React Native for iOS developer: my journey and impressions

My journey from a complete beginner to production-ready apps

Anton Kuznetsov
Jun 5, 2018 · 5 min read
“A brown mug next to a MacBook with lines of code on its screen” by Artem Sapegin on Unsplash

Hi everyone!

So I've been busy with some React Native stuff lately and in this article I'll describe my journey from a complete beginner to a point where I feel ready to fight real world challenges and build real production-ready apps with this awesome tool. Please note that this is not a quick start guide for iOS developers, but a list of resources I used to learn React Native with my thoughts on them.

Let me introduce my self first: My name is Anton and I've been developing iOS apps at Crystalnix for over 4 years now. During that period I've faced a lot of different challenges, digging deep into Objective-C, Swift, iOS hacking, private APIs and even some cross-platform development with Xamarin and Unity. But I was a complete beginner in that JavaScript ocean. Well, I had some basic JS skills, could do some CSS and HTML, but nothing more than that.

Nice interactive demonstration of how interface layout works in React Native at

The first thing I did is type 'react native for iOS developer' in Google and find this nice article . Authors provide a really good explanation to what is going on under the hood, compare it to what iOS developers are used to use. There are also really nice interactive examples.

However, the article is so big, I think anyone who can make it to the end in a single run should be granted a medal. 20 minutes in I was overwhelmed with all this new information and was not even in the middle of it. So I gave up on this article for now and started looking for some faster way to get started.

An app from react native tutorial at

And there was my saviour, (as always) and this great article "React Native Tutorial: Building iOS Apps with JavaScript". Just basics. No fancy state management, redux, IDE configuration and all that. And most importantly — you are actually doing something and not just digging your self deep in theory. 30 minutes in and you'll have a fully functional app and basic understanding of how to set up your project. Just what I wanted!

Where to go from here? I was feeling like I needed a course or a book which I could follow and build a real app that would do something useful.

So I found this book at called "Mastering React Native". Well, actually it was in one of the packs at which included something like 15 books for $15. Not a bad deal, I though.

The description was good, it promised me that I will build a great app for both iOS and Android. BUT one thing that I didn't notice is that the book was almost a year old.

OMG, never read a book on React Native that is older than a month. Or even better — never read a book on React Native at all! Literally, RN is not even 1.0 at the moment and it is changing so fast that even a month-old advice may not work in the most recent update. Better find fresh courses and articles on the internet.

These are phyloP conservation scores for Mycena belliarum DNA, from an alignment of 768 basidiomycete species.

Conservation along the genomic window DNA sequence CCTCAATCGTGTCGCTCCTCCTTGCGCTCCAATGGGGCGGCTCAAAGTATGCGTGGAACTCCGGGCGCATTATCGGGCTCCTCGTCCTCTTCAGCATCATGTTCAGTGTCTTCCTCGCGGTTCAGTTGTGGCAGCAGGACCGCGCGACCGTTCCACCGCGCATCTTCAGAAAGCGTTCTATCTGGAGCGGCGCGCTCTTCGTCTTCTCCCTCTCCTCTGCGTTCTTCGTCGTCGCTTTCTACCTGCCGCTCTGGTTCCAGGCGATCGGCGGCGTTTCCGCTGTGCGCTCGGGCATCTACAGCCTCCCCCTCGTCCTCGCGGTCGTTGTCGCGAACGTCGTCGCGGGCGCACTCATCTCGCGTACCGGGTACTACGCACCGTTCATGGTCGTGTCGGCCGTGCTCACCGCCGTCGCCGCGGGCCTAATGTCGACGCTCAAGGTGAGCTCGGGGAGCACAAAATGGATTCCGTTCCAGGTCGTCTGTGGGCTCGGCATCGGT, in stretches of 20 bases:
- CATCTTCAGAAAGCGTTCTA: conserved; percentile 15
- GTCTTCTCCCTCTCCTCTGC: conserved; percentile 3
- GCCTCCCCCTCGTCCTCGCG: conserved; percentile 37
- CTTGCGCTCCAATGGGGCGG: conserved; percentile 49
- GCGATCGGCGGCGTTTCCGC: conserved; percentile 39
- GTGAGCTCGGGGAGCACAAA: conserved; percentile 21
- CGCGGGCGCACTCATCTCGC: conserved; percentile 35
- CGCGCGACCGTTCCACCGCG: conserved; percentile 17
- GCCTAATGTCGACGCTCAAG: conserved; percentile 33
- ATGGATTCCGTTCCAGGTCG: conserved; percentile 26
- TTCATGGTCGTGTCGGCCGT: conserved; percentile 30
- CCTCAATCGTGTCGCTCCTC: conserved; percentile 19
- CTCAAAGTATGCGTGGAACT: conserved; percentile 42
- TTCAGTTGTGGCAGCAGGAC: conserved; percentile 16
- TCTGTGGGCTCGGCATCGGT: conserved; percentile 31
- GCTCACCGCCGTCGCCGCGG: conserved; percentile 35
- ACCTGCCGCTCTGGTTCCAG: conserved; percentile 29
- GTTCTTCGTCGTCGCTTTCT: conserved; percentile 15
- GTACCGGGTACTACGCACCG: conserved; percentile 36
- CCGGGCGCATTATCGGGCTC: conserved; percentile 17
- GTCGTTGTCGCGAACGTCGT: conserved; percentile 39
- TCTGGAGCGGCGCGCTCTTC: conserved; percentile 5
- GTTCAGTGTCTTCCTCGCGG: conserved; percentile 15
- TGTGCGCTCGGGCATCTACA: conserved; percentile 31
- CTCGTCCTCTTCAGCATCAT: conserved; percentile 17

There is one thing I really enjoyed in this book, though — a brilliant explanation of Flux architecture. This book teaches you how to implement your own Flux from scratch and then gives you an introduction to redux, providing you with a great understanding of how things work under the hood.

I was so impressed I was literally running around in the office the next day and telling everyone that we have to use this approach in our next project. I know that this is not something new, but I just never had a chance or interest to have a look at it before.

A speech at Facebook about Flux architecture

But apart from introduction to Flux the book was useless. The code was barely working, I had to google and fix everything more and more as I progress through it and somewhere in the middle I was stuck completely. I needed another option.

A Currency Converter app from Handlebar Labs React Native course

Every course I found was either paid or outdated, except this one:

"React Native Basics: Build a Currency Converter" by Handlebar Labs

The course is basically perfect for a beginner and it's free! It's more targeted to web developers, though, but that's ok at this point.

The author gives a few awesome tips on how to configure the IDE (Visual Studio Code), points out a few awesome extensions to make life a lot easier. Course is well structured and split into small pieces, 5–10 minutes each. You will learn everything you need to be up and running:

  • creating custom components
  • using redux for state management
  • using navigation
  • performing network requests
  • adjusting the app to work perfectly on both iOS and Android

It's being continuously updated and if something is not working as described in the video, you will surely find the answer on github.

Pay attention that this course assumes that you will use Expo to build and distribute your app. But ejecting the project form Expo should be fairly easy with a few small tweaks here and there. You may check out my repo on github for this app where I did not use Expo.

After completing this course you should be prepared to start working on your own project. There is still a lot to learn, though:

I've designed a small app that would generate a daily report describing what I've done during the day at work based on my activity from time tracker.

A small tool that I'm currently working on to gain some experience in React Native before starting a bigger project

Would you like to read an article describing the process of developing this app with React Native? Let me know in the comments :)


Here I would like to give a few recommendations to anyone who comes from the world of iOS development, as my self, willing to learn some React Native:

Anton Kuznetsov

Written by

iOS developer & UI designer at Termius

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